Audiobooks Жила была женщина, которая хотела убить соседского ребенка By Ludmilla Petrushevskaya – Schematicwiringdiagram.co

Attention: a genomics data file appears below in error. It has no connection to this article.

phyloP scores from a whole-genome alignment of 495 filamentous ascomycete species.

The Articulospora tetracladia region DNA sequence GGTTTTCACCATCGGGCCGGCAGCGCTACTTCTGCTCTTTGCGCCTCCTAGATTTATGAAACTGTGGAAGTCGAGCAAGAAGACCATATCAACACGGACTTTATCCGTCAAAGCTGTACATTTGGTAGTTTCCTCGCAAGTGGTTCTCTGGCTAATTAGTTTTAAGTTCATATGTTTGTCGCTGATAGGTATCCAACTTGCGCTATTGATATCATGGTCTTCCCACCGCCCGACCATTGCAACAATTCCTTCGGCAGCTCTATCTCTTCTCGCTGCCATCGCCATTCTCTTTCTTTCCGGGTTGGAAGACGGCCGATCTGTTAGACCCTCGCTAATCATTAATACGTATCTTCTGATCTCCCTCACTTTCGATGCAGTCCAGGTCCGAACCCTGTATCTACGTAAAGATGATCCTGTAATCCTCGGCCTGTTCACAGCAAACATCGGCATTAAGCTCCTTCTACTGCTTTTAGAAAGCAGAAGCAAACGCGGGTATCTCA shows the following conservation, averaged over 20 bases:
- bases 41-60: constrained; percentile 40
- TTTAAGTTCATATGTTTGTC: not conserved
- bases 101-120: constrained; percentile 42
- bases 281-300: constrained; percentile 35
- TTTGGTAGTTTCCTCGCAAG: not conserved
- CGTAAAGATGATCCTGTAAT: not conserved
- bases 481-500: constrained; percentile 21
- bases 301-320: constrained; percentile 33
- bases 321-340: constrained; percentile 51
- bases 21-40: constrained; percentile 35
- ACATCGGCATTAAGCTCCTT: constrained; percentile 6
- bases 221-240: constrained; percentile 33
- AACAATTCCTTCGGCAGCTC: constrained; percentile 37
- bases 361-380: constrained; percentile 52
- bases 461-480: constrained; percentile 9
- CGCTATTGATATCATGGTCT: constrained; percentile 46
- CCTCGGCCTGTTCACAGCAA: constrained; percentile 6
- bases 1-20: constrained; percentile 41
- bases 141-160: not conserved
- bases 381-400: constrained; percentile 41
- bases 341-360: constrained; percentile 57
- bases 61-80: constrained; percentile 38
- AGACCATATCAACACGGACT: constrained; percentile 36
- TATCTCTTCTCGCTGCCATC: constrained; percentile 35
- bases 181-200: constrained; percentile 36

I grew up listening to West African stories as deliciously weird as these ones, so once I perused my shelves and once again came across this collection by Petrushevskaya, I found myself interrupting my other reads, on a Sunday night, just to revisit these stories While I don't agree that the collection is a Halloween one, I find that it is daring in its simple majestical and mystical storytelling These stories include the strange, the surreal, the supernatural, the things that will have you shaking your head in disbelief, while also willing to suspend such disbeliefif only for a moment He discovered a little hole below his neck, like an extra eye, from which tears poured out Petrushevskaya takes the concept of short stories and makes it her own, which probably explains why, in official Soviet literature, she remained out of favor for years Her stories about the lives of women were said to be too dark, too direct, and too forbidding Yes, there is darkness and despair within these stories, there are illnesses and psychological disorders And yet there are also life lessons After all, does fiction not impart emotional truth? Petrushevskaya watched her husband die at the tender age of thirtytwo; he had been paralyzed the last six years of his life In stories like My Love and The Fountain House (two of my favorites), she explores death and disease and the effects they have on the mind Her endings are a strange mixture of satisfaction and confusion The beginnings, daring: There once lived a girl who was killed, then brought back to life Direct? She certainly is that If her stories were analyzed according to lawschool essay requirements, they would follow the repetition of the CRAC method: ConclusionRuleAnalysisConclusion In fact she is still banned from most Russian readers lists, they say, because it cannot be accepted that she existed so far outside the ordinary conventions of literary life…and has achieved classic stature.If anything, this makes me admire herThe father takes hold of his son's sleeve, begins to scream, and wakes up in the United States, in the form of an unhappy immigrant named Grisha, who's been abandoned by his hardworking wife six months after they arrived in the States. The literary event of Halloween: a book of otherworldly power from Russia's preeminent contemporary fiction writerVanishings and apparitions, nightmares and twists of fate, mysterious ailments and supernatural interventions haunt these stories by the Russian master Ludmilla Petrushevskaya, heir to the spellbinding tradition of Gogol and Poe Blending the miraculous with the macabre, and leavened by a mischievous gallows humor, these bewitching tales are like nothing being written in Russiaor anywhere else in the worldtoday Dark and haunting, Petrushevskaya's stories have a deeper meaning to them than you would think at first glance They might start off as fairy tales, There once lived , but they soon turn lessthanordinary There is this strange and surreal feel to them, a certain otherworldly quality, bordering on the supernatural In them we encounter people struggling through poverty, war, diseases, sadness and death, often experienced through a parallel realm, called Orchards of Unusual Possibilities, sort of an Underworld Although some are pretty short, they all left their mark.The ones that really stood out to me are 'Revenge' in which the woman of the title tried to kill her neighbour's baby, 'The Cabbagepatch Mother' who keeps herself busy with a tiny little daughter the size of a droplet, and 'Marilena's Secret' where Marilena knows a secret or two.With this book I conclude the May Short Story Month Marathon, a personal challenge during which Alex and I went through our short story collection in this last week of May I added a little twist to it by reading books by authors I haven't read from before. This was actually a pretty big disappointment It totally sounded like the kind of book I would love (scary Russian fairytales! Yes, please!) Sadly however, the stories got pretty repetitive after a while, it was written in a very cold and distant way throughout and thus, I never felt any sort of connection to any of the characters Consequently, I was also never actually truly scared by what happened, even though some weird sh*t happens in this book! Just not the kind of weird sh*t I could grasp or appreciate The only stories that stood out to me in some way were the title story (perfectly dark and twisted), and the very last story, The Black Coat (the only story that had any emotional impact on me). Now that's a puzzling title, who almost screams: Marketing plans!, because there is no story with such title in this collection There is one story with the idea, yes, but the title is less shocking andevocative Revenge I've learnt my lesson, in that I'll be suspicious of books with flashy titles from now on The title of another translation of her stories is even flashier: There Once Lived a Girl Who Seduced Her Sister's Husband, and He Hanged Himself C'mon! The stories are grouped in four sections, according to themes and publication in Russia Most of them are dark and surreal, with women and men on the brink of despair Some characters are struggling between life and death, others are already dead Some undergo mystical experiences, others are propelled into a parallel universe, a secondary reality which Petrushevskaya calls the Orchard of Unusual Possibilities The harsh realities of living conditions under Soviet regime were no surprise, since I've spent my childhood in a communist country Their novelty aspect was wasted on me; I don't think I even noticed the crammed apartments, the lack of food and other peculiarities presented in these stories, which could prompt other readers from the West to exclaim 'Oh, how could those poor people live like that?' It seems we were able to live and survive, after all Despite my complaints below, I did find a couple of really good stories now and then, especially in the last section, “Fairy Tales”, which redeemed the entire collection: From Songs of the Eastern Slavs: RevengeFrom Allegories: Hygiene, The New Robinson CrusoesFrom Requiems: The Fountain House, Two Kingdoms, There’s Someone in the HouseFrom Fairy Tales: The Cabbagepatch Mother, Marilena’s Secret, The Black Coat (my favorite)My biggest complaint with these short stories is that a lot of them are way too short As in one page short, in some cases After finishing a couple of stories, I was quite puzzled by their shortness and thought my copy was defective Moreover, the language seemed strange, like I was reading a résumé 'There must be something , the book I have is definitely faulty', I thought I checked Goodreads and I was relieved to find the same complaints in a couple of reviews Now, the translators say that these stories are so short because they are told in the manner of urban folk tales Like the ones you hear spoken in whispers, with a mysterious air, at camp fires or in grandmother's back yard This might explain their length, but couldn't prevent my dissatisfaction Another complaint is that most stories are predictable After reading one or two, I started to prophetize: 'Oh, this guy is a ghost', 'Ok, this woman is going to die' and so on Not to mention that the stories are not scary at all I couldn't have beenunflinching or composed as I was with these stories The suspense and final revelation that are talked about didn't work for me.It is said that Ludmilla Petrushevskaya writes in the tradition of Gogol and Poe; I don't remember any of their stories, but I hope they don't have the same rudimentary feeling about them.There are good things about the stories, though, namely the ideas behind them Some are really good and to my knowledge even original, and I'll probably remember them for quite a while I was frustrated that these ideas, which had a lot of potential, were not developed into larger narratives And again, the language Sometimes it was really unappealing, but it might be the fault of translation (although I doubt that) Ludmilla Petrushevskaya's life could become an interesting story in itself: the death of her first husband (only 32 years old) prompted a risky trip to Lithuania, where she wanted to visit Thomas Mann's summer house but also promote her writing, which was banned in Russia In spite of the freedom she tasted there, she had to return because of her child Her writing was far from being political explicit, yet it was not welcomed in Russia because it was dark and full of despair After Soviet Union began to fall apart, some writers who had never been allowed in print before including Ludmilla Petrushevskaya began to be published She became a major figure of contemporary Russian literature, although she remains controversial. love love love The story referred to in the title is the one called Revenge It's aptly titled because it is about relationships.I love this book.I've only read one short story by Petrushevskaya in another collection I picked this up over the weekend at a bookstore I had heard good things about it.It's nice to know that sometimes the hype is correct.This book is a collection of Petrushevskaya'sfairy tale genre fiction, so fantasy, magic realism, and fairy tale It is split into four different sections Some tales are scary and all are touching.The tales mostly focus on women and those that don't tend to focus on fathers While on the surface, the stories appear to be ghost stories or fantasy, there are deeper currents that would seem to indicate why her writing wasn't published much under communism.It's hard to make an aboslute favorite There is a beautiful story about a girl found in a cabbage leaf and how the woman who finds her becomes a mother, there is an equally haunting story about a father trying to say good bye to his son before the son leaves for the army The title story is shocking, but not in the way the title on the book cover suggests In fact, it is farpowerful than the title suggests There is a wonderfully funny story about twin dancers who turn into a fat lady.In some ways, the last story, The Black Coat, is, perhaps, the most emotionally impacting To say anythingthan that would be to spoil it, and that would be wrong.The blurb on the back on the back compares Petrushevskaya to Gogol and Poe I haven't read much Gogol, so I'm not going to make that comparsion While I can see why some might compare to her Poe, she is closer in style to Angela Carter, though in translation her language isfluid,everyday Her tone, at times, ishumorous, so the Carter comparsion doesn't quite fit She reminds me of Carter, Byatt, and Terry Pratchett, like the three of them had a Russian kid. Some of these are better than others Hygiene, The New Robinson Crusoes, The God Poseidon, and Marilena's Secret were the best in my opinion. If you like your short stories mostly concise and very very psychologically dark, this collection is for you I thoroughly enjoyed them Scary Fairy Tales should be a genre Delightfully unsettling. We in the West love to stare at Russia through our screens maybe we watch any of the various collections of Russian news clips that reveal what we presume to be a nation of tracksuited and vodkasoaked toxic males and leggy Slavic beauties in fiveinch stilettos and crazy driving and Putinist operatives.It's a vision that as far as I can tell is not 100 percent wrong, but it belies the fact that this all comes from something much darker and older And this is what Petrushevskaya taps into all of the stuff behind the industrial malaise of modern Russia, all of the tales of dybbuks and Baba Yaga and forest spirits that underlie everything, and it's fucking magnificent.